• Defining security features, controls, and practices to follow during the SDLC
  • Creating key documents and providing essential security training to development teams
  • Setting up regular meetings and checkpoints to check security management progress
  • Establishing a system for tracking and managing security issues throughout the SDLC

2. Design and Architecture

Collaborate with your project team to define the software application’s security architecture. Key elements typically include:

  • Setting up security controls and mechanisms to protect the application
  • Establishing security layers within the architecture to protect elements located at a deeper level
  • Designing how to authenticate and authorize users to ensure no one who lacks proper access can access specific functionalities and data

Once that’s done, create a threat model to help your team analyze and understand different attack vectors to which your application might become exposed. Key aspects of threat modeling include identifying vulnerable assets, identifying potential threats, and performing a risk assessment. 

3. Development Process

At this point, developers take the design and architecture specifications drawn up in previous phases and turn them into a functional software application. They make sure to address vulnerabilities while following security best practices during development, which include:

  • Validating Input — Protect inputs against common threats like SQL injection and cross-site scripting (XSS).
  • Encoding Output Data — Render data in the interface safely to prevent XSS attacks. 
  • Using Parameterized Queries — Set up prepared or parameterized queries to prevent SQL injection vulnerabilities in database interactions. 
  • Avoiding Hard Coding — Steer clear of hardcoding sensitive information like API keys or passwords into source code.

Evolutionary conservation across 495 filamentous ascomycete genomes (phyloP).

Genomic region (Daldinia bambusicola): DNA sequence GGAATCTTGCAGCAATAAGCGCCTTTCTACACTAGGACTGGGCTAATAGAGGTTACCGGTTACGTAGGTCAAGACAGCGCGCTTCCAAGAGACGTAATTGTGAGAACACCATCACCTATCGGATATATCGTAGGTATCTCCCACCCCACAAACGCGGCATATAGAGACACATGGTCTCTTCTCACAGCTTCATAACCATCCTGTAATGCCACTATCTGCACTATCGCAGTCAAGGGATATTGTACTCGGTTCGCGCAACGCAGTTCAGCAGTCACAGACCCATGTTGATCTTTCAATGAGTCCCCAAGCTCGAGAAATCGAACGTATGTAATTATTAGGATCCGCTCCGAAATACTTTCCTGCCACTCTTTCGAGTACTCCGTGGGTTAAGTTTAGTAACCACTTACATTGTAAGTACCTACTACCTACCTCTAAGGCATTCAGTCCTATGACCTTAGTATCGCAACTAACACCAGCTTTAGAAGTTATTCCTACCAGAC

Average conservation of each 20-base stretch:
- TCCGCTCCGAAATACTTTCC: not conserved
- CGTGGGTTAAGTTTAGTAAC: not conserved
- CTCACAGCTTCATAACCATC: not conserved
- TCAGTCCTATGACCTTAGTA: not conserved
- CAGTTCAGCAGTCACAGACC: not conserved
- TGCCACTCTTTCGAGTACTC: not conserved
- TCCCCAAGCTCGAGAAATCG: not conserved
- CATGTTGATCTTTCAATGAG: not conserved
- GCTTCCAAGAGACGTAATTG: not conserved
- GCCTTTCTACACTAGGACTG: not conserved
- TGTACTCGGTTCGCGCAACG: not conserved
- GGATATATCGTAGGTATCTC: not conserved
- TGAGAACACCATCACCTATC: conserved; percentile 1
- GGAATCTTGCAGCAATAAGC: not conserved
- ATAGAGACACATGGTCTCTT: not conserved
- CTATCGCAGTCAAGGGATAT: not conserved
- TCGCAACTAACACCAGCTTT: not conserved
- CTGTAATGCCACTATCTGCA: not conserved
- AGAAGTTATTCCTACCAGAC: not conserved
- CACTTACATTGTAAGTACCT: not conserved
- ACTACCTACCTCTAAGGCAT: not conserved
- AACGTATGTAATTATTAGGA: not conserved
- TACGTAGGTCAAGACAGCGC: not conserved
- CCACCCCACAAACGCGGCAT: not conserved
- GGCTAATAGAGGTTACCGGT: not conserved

• Configuring Error Handling — Implement proper error handling to avoid exposing sensitive information to hackers. 
  • Session management — Use session management practices like timeouts and secure cookie handling. 

The codebase should undergo ongoing code reviews, where peers and security experts assess the code for security flaws and vulnerabilities. 

4. Testing

Testers should review each code build for any potential issues. That makes the application more secure and resilient against threats. Examples of security testing include:

  • Vulnerability Scanning — Use automated vulnerability remediation tools to scan an application for known misconfigurations, vulnerabilities, and other security weaknesses like outdated software components or exposed sensitive information.
  • Penetration Testing — Also called ethical hacking, penetration testing involves having a security professional simulate real-world attacks to expose application weaknesses that weren’t detected during automated scanning. 
  • Security Code Review — Security experts perform a manual inspection of an application’s source code to detect problems like coding errors and insecure authentication mechanisms. 
  • Threat Model Validation — Review and validate the threat model created during the design phase to confirm the proper mitigation of any identified threats. 

5. Deployment

Here, remediated software gets prepared for release to a production environment. This phase starts with release planning to coordinate the deployment process by establishing a deployment schedule, defining roles and responsibilities, and communicating the release plan to all stakeholders. Essential steps in this process include:

  • Verifying that application settings, server configurations, and network settings align with outlined security standards
  • Establishing change control processes to track, document, and approve changes during deployment
  • Using automated deployment pipelines that incorporate security checks before promoting code to production
  • Following secure deployment practices to minimize security risks

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Kiuwan helps organizations reinforce secure coding practices when building and deploying software applications. Learn more about our end-to-end application security platform by contacting us to start your free trial.